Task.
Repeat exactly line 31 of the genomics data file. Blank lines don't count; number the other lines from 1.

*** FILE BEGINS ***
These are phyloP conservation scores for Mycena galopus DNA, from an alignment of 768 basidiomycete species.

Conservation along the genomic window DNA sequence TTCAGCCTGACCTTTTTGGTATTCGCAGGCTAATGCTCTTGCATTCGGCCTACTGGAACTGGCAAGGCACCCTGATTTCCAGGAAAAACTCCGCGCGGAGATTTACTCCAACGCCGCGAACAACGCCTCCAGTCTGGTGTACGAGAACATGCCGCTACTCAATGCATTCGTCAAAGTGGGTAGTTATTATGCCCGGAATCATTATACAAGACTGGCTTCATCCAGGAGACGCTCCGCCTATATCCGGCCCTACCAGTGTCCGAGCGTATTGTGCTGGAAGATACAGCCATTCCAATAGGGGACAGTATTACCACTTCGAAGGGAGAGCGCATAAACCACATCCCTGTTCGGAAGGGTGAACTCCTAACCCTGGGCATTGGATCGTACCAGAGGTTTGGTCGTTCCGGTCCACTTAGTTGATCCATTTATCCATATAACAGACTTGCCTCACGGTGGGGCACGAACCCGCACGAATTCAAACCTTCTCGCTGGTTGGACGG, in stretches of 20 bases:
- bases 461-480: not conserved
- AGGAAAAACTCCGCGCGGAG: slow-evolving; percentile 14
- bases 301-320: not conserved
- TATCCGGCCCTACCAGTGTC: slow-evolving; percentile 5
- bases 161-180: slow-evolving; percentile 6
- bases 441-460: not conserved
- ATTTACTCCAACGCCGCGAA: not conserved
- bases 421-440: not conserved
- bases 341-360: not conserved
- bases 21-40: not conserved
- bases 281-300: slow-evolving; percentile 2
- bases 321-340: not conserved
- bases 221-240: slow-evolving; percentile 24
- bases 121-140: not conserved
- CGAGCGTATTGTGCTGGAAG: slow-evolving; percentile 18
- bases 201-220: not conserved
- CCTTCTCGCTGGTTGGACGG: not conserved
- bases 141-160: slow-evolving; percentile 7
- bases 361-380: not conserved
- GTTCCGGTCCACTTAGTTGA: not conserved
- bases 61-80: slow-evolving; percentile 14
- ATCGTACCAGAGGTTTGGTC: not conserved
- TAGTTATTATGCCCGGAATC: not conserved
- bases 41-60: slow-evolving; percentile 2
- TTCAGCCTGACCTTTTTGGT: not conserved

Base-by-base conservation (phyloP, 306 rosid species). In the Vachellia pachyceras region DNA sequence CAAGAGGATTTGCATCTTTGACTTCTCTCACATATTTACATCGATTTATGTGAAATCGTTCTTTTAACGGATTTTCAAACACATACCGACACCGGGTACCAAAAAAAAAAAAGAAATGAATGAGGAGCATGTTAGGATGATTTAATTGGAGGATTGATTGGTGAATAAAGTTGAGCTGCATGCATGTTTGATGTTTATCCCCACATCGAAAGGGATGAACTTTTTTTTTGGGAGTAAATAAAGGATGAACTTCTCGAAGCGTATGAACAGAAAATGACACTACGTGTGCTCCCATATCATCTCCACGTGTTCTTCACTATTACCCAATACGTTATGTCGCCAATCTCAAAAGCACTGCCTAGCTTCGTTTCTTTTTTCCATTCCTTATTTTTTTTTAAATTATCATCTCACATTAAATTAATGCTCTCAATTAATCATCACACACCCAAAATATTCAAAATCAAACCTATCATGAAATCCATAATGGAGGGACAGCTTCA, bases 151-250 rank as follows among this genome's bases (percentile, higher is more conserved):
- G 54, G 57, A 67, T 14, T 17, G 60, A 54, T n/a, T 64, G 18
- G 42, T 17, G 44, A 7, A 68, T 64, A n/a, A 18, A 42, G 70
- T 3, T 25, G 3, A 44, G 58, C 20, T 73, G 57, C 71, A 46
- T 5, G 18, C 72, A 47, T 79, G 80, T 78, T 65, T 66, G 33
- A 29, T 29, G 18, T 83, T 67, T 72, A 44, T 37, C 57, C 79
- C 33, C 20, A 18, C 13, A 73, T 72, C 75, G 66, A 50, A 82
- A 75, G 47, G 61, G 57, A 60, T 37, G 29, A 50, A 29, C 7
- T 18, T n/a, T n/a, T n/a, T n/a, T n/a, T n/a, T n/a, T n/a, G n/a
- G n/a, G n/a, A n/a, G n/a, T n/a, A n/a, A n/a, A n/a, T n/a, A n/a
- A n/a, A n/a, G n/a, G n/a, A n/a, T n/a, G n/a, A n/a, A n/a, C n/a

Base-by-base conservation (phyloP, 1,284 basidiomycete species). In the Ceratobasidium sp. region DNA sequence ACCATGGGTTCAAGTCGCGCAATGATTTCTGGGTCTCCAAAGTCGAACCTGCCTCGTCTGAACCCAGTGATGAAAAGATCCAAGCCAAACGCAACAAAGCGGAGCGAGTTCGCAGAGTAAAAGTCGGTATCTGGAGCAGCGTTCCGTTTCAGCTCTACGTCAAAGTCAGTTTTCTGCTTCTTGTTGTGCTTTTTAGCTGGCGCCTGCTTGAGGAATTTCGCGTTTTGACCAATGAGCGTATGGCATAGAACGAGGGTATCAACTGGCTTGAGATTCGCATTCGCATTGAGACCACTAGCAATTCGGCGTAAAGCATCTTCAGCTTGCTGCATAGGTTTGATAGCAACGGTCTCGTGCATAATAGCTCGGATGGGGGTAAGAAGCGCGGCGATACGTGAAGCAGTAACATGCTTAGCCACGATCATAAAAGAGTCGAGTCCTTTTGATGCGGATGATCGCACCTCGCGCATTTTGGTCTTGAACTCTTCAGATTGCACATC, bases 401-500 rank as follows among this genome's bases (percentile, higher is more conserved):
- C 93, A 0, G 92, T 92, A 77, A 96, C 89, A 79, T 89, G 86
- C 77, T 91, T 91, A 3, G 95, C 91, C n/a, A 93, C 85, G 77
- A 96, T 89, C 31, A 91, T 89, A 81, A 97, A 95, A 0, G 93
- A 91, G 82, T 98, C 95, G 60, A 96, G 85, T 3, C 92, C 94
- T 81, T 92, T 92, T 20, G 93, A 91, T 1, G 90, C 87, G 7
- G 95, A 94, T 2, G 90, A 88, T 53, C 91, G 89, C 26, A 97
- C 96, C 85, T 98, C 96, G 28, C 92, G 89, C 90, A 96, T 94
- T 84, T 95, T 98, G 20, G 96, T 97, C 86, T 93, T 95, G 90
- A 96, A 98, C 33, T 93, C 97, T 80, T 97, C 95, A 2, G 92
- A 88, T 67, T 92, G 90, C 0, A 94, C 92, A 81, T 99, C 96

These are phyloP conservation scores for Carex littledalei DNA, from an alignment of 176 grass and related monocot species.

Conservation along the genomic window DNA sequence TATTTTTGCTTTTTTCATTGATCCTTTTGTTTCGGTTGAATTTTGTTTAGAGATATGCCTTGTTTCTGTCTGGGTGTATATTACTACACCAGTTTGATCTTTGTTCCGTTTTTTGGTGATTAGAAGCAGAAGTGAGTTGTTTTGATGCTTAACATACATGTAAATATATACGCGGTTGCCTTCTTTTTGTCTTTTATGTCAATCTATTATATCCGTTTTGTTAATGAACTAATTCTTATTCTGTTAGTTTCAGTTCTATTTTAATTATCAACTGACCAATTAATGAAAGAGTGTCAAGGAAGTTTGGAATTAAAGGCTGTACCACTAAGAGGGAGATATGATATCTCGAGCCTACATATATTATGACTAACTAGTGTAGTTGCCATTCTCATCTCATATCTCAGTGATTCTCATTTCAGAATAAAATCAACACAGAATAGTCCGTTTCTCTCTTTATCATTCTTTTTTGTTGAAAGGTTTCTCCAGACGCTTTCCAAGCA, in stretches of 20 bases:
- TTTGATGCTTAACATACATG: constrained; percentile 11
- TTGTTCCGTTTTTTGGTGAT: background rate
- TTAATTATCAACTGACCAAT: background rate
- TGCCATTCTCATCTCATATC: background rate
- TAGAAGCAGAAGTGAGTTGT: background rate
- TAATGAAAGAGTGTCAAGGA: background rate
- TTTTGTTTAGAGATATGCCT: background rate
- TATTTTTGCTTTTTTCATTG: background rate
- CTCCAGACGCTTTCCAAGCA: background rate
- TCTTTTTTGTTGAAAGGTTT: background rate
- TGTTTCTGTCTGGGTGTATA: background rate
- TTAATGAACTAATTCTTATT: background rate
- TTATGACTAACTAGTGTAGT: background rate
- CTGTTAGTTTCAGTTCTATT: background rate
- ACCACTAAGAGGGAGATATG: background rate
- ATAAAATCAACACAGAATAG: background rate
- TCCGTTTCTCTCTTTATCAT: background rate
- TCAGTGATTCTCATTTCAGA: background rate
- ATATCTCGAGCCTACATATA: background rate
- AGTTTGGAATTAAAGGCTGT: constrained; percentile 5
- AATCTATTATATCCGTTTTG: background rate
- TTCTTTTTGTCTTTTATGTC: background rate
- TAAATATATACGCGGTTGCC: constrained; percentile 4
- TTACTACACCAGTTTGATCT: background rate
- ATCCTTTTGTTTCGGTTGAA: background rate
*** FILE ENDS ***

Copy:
- T 3, T 25, G 3, A 44, G 58, C 20, T 73, G 57, C 71, A 46